This gripping Oscar-nominated documentary explores the life of queer artist Nan Goldin

Nan Goldin at a protest, stood in front of banners

All the Beauty and the Bloodshed, which chronicles renowned artist Nan Goldin’s work and activism, has been nominated in the best documentary feature at the Oscars.

Directed by Oscar-winning filmmaker Laura Poitras, the film, which also scooped the Golden Lion at the 2022 Venice International Film Festival, examines the life and career of Nan Goldin, and her efforts to hold the billionaire Sackler family accountable for their hand in the American opioid epidemic.

Here’s everything you need to know about Nan Goldin’s life, art and activism.

Who is Nan Goldin?

Born in 1953, Nan Goldin is a bisexual American photographer and activist. Her work often explores queer subcultures, moments of intimacy, relationships of gay men in the HIV/AIDS crisis, and the opioid epidemic.

Her most notable work is often deemed as The Ballad of Sexual Dependency, an autobiographical slideshow dedicated to music and art scene, the ‘post-Stonewall’ gay subculture of the late 1970s and early 1980s, the heroin subculture of the Bowery neighborhood, and Goldin’s personal family and love life.

Goldin’s sister committed suicide due to her sexuality when Goldin was just 11, in 1965. She had left home by the age of 14, enrolling in a community school at 16, where a teacher introduced her to a camera. Still struggling with her sister’s death, Goldin used photography to cherish her relationships with those she photographed.

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Nan Goldin at a demonstration, pretending to be passed out surrounded by opioid bottles
‘All the Beauty and the Bloodshed’ explores the life and activism of Nan Goldin (All the Beauty and the Bloodshed/ HBO)

What did Nan Goldin do?

Goldin’s photography exemplifies a deep immersion within many of New York’s subcultures, particularly the LGBTQ+ community. She used her work to capture relationships and freeze them in time, so as not to forget them when they died.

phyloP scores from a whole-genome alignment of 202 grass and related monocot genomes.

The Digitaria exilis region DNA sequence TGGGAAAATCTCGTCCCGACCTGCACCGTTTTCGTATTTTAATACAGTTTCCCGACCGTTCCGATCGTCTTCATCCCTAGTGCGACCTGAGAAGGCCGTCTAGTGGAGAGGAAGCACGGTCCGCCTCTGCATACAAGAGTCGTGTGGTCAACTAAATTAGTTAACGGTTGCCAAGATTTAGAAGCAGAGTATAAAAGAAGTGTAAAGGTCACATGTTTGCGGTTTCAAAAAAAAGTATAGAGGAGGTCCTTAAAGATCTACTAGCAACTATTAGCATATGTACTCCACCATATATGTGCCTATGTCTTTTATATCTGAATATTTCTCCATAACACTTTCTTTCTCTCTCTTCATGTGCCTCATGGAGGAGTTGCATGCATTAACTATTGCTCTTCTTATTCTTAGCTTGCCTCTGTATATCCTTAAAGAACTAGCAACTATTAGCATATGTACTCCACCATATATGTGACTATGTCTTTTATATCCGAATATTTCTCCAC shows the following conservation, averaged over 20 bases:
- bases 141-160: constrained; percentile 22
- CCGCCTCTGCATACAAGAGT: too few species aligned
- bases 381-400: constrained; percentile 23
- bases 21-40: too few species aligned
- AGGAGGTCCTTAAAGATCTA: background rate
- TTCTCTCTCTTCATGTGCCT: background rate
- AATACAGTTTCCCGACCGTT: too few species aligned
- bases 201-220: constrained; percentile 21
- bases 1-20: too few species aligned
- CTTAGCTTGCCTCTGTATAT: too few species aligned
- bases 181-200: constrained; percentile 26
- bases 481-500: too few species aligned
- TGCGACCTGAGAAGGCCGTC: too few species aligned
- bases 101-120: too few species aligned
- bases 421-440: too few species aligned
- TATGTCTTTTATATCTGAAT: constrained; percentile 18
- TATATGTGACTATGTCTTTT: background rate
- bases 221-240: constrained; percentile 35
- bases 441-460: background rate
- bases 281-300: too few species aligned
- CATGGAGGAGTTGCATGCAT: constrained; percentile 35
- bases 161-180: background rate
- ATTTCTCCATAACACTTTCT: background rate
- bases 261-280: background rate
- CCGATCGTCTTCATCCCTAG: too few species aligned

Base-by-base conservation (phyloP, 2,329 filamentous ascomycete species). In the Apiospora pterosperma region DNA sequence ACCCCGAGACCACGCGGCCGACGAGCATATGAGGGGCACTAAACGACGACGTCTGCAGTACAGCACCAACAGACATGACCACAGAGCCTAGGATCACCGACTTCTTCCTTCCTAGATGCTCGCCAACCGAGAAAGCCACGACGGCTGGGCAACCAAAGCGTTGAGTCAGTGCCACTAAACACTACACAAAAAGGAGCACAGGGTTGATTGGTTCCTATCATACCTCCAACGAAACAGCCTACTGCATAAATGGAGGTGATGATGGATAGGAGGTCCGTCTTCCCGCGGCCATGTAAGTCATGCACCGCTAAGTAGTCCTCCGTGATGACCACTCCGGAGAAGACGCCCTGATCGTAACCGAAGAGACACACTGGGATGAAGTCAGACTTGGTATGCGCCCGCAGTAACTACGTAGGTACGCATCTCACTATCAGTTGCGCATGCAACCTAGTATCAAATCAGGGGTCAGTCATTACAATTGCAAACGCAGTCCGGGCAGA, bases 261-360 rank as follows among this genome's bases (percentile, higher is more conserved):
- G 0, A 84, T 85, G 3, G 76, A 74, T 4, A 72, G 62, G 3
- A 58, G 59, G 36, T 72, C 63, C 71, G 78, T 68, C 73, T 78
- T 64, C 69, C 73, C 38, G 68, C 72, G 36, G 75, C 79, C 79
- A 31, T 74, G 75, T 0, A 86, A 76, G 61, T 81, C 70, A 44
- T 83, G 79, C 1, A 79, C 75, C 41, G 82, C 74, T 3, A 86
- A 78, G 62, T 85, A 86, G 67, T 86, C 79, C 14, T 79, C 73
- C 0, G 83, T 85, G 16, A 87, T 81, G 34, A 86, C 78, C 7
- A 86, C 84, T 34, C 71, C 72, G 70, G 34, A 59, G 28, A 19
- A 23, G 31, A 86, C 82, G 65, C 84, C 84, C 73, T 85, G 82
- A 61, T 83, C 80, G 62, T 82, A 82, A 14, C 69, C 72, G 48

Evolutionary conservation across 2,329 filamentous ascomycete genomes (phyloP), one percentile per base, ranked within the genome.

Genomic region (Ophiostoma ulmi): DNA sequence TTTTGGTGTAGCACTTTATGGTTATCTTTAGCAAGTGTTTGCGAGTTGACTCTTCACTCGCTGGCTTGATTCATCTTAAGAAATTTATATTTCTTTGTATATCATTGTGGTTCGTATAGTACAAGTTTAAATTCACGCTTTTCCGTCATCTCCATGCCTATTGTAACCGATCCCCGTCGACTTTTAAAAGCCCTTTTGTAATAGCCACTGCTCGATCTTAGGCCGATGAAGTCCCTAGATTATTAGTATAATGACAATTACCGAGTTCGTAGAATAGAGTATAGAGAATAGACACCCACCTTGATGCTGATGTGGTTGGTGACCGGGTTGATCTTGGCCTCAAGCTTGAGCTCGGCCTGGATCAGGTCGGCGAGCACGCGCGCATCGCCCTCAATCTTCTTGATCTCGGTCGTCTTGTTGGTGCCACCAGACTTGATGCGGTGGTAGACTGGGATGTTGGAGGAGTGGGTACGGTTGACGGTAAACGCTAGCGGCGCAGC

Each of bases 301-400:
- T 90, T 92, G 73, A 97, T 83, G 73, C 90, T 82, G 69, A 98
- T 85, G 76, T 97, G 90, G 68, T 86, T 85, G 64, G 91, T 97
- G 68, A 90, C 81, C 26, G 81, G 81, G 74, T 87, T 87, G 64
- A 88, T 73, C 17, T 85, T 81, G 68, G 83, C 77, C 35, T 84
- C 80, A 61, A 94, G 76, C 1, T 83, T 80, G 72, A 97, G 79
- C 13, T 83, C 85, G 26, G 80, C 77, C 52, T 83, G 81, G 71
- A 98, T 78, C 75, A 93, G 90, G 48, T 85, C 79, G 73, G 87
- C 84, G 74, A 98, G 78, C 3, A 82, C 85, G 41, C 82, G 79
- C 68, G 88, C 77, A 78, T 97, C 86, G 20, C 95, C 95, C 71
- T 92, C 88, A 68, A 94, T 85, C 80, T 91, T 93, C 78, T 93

Goldin’s first solo show, held in Boston in 1973, was based on her photographic journeys among the trans and gay inhabitants of New York.

In the late 70s and early 80s, The Ballad of Sexual Dependency bought Goldin to the fore as one of the most groundbreaking and brutally honest photographers of the time, unafraid to explore the ins and outs of the queer community.

The Ballad of Sexual Dependency (Nan Goldin)

By the 90s, most of the subjects photographed in The Ballad of Sexual Dependency were dead, either from HIV/AIDS or drug overdoses.

In 2017, Goldin began her work to take down the Sackler family name after forming campaign group P.A.I.N (Prescription Addiction Intervention Now).

The group initially aimed to employ direct action tactics to expose the Sackler family and their culpability in fuelling the opioid crisis through the manufacture of their prescription painkiller OxyContin. The opioid crisis in the US has caused approximately one million deaths since 1999.

What work is All the Beauty and the Bloodshed based on?

In 2017, Nan Goldin revealed in a speech in Brazil that she was recovering from prescription opioid addiction after receiving OxyContin for a sprained wrist.

She subsequently published a photo essay in Artforum Magazine, documenting her experience to the drug, which is highly addictivem and produced by Perdue Pharma, formerly owned by the Sackler family.

The Sackler family founded and owned two behemoth pharmaceutical companies, Perdu Pharma and Mundipharma. According to multiple reports, members of the family have faced lawsuits regarding overprescription of addictive pharmaceutical drugs, including OxyContin. Due to their hefty donations to certain museums and galleries, the name was placed on the buildings.

All the Beauty and the Bloodshed is the documentation of Goldin’s efforts to hold the Sackler name accountable.

Nan Goldin narrates the film, and her photography is interspersed throughout. Each of the film’s seven chapters feature a photographic sequence or archival footage of a period of Goldin’s life and transitions to footage of her recent protests with P.A.I.N.

All the Beauty and the Bloodshed includes footage of P.A.I.N. demonstrations, including its first 2018 protest at the Metropolitan Museum of Art, as well as similar demonstrations at the Louvre and the Guggenheim Museum.

Has Goldin’s activism had any effect?

According to outlet NPR, in the years since Goldin founded P.A.I.N., the group’s protests have been a major factor in getting institutions like the Met, the Guggenheim and the Louvre to remove the Sackler name, which were previously placed on the museums after the family donated to them.

“If Nan hadn’t stood up, I am confident that the Sackler name would still be on the museums,” Poitras told them.

“What Nan has done throughout her work is really talking about things that are deeply personal in a way to destigmatize them so that we can have conversations and that also we can talk about where the responsibility really belongs — which, in this case, is on Purdue Pharma and the Sacklers.”

In 2021, Purdue Pharma filed for bankruptcy.

All the Beauty and the Bloodshed premieres on HBO on 19 March and will also be available to stream on HBO Max therafter.

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